The upcoming Hindi film “Gour Hari Dastaan: The Freedom File” is a biopic on the 84-year old freedom fighter Gour Hari Das, and is a touching narration of denial, humiliation, apathy of our existing system towards its own people and, the struggle of an ordinary man with extraordinary achievements. Mumbai-based Das, an unsung hero of Bharat’s freedom struggle knocked for 32 years on 321 doors, climbed 66,000 steps, wrote 1,043 letters, pleaded 2,300 times in the post-Independent Bharat just to prove that he was the same Gour Hari Das, whom Mahatma Gandhi had blessed and who was jailed for being a part of the freedom movement against the British Raj. Ahead of the film’s release on August 14, Das in an exclusive interview to Debobrat Ghose speaks about his struggle, the diminishing idea of independent Bharat and his shattered dreams. Excerpts:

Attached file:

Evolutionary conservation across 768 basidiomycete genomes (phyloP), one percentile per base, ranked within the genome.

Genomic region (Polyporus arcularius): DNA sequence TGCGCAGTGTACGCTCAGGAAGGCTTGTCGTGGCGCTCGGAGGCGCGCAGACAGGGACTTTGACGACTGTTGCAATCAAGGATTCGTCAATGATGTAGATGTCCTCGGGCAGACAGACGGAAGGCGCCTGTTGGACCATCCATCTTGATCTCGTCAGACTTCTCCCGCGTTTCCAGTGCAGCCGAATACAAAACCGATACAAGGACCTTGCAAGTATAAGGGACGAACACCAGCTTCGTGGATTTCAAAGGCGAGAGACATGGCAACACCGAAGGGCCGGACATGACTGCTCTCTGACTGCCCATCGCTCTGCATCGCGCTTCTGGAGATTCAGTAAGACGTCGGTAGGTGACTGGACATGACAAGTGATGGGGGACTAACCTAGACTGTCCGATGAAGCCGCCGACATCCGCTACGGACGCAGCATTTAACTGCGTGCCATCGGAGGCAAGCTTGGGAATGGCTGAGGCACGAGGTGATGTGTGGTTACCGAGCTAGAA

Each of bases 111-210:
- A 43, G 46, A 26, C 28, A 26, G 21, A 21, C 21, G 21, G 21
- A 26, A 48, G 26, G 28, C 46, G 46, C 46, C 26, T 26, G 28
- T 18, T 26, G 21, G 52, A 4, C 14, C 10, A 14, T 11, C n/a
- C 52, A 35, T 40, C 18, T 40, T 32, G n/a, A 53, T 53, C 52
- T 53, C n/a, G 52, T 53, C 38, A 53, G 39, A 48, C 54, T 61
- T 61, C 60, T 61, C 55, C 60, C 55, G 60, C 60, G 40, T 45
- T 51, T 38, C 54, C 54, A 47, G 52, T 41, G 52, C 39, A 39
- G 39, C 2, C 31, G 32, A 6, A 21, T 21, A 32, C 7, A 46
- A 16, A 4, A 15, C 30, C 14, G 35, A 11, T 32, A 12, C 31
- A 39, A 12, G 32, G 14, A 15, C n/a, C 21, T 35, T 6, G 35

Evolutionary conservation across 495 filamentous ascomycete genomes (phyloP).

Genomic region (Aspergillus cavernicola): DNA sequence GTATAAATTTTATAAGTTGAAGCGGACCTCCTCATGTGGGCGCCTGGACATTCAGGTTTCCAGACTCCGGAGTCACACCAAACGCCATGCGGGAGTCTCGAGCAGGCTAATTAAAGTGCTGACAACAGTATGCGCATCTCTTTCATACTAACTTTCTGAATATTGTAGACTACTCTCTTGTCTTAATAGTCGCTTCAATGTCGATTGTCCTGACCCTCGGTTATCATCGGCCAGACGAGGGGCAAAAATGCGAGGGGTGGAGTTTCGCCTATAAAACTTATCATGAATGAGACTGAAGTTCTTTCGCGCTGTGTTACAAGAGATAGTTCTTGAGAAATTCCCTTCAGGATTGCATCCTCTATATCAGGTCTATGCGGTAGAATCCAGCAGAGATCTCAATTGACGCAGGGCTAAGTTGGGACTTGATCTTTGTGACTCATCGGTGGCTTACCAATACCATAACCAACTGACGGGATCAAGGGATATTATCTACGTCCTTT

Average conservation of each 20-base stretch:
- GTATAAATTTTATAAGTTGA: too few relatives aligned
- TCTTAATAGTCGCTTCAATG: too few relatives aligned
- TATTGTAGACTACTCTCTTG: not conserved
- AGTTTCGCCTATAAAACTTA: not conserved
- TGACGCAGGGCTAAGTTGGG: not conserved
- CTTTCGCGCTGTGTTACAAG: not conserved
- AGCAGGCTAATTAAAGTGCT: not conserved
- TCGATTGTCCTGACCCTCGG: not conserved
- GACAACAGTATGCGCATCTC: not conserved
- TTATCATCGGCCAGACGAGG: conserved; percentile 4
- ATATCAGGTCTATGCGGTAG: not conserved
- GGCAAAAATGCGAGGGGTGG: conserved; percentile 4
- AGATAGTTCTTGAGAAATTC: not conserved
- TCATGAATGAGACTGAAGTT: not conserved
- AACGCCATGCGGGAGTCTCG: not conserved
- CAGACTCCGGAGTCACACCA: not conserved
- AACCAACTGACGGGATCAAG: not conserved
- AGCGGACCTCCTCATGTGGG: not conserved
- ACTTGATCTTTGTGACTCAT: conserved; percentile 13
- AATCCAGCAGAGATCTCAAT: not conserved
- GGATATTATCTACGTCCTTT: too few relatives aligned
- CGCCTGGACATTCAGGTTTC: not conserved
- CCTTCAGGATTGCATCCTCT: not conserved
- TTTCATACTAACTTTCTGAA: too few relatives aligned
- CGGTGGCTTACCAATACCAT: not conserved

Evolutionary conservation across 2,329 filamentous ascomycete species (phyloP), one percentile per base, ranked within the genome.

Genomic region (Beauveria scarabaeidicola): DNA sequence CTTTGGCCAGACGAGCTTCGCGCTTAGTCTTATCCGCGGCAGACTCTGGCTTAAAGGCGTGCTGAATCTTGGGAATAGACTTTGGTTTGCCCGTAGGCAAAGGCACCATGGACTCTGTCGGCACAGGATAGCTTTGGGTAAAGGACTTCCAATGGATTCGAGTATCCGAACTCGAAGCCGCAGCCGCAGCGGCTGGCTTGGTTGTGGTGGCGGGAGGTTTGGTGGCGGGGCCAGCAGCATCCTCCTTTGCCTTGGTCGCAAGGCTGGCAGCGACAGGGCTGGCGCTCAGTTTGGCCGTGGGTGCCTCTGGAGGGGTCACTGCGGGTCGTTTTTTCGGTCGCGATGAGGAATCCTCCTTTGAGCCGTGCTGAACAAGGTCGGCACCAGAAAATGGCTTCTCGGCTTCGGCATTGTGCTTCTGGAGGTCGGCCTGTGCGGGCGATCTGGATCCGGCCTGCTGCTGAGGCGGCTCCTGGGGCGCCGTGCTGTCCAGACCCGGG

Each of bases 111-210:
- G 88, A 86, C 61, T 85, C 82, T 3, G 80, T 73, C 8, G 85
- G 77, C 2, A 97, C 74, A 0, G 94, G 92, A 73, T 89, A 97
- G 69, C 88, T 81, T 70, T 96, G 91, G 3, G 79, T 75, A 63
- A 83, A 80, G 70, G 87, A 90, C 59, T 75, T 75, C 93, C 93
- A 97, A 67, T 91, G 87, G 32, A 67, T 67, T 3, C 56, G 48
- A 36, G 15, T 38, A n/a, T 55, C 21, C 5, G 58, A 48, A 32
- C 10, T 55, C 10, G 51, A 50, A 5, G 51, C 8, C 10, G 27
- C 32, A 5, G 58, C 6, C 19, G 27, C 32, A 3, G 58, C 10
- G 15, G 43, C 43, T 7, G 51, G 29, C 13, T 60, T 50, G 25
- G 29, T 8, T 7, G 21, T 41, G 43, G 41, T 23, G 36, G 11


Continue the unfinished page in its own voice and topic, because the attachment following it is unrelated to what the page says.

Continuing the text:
- Do you think independent Bharat has come good on the hope that the freedom fighters like you had reposed in it at the time of Independence?
I am a bonafide freedom fighter who had joined the struggle as a 14-year-old from Balasore in Odisha in 1945. But it took me a struggle of 32 years to get the certificate of a freedom fighter (Tamrapatra) from the government. I was even branded a ‘fraud.’ So, instead of getting the benefits due to a freedom fighter, I had to run from pillar to post to prove that I was not a ‘fraud’. Of course, it has turned me into a cynic. Sometimes I wonder if the British Raj was better… because then, at least you knew who the enemy was.
- Could you elaborate?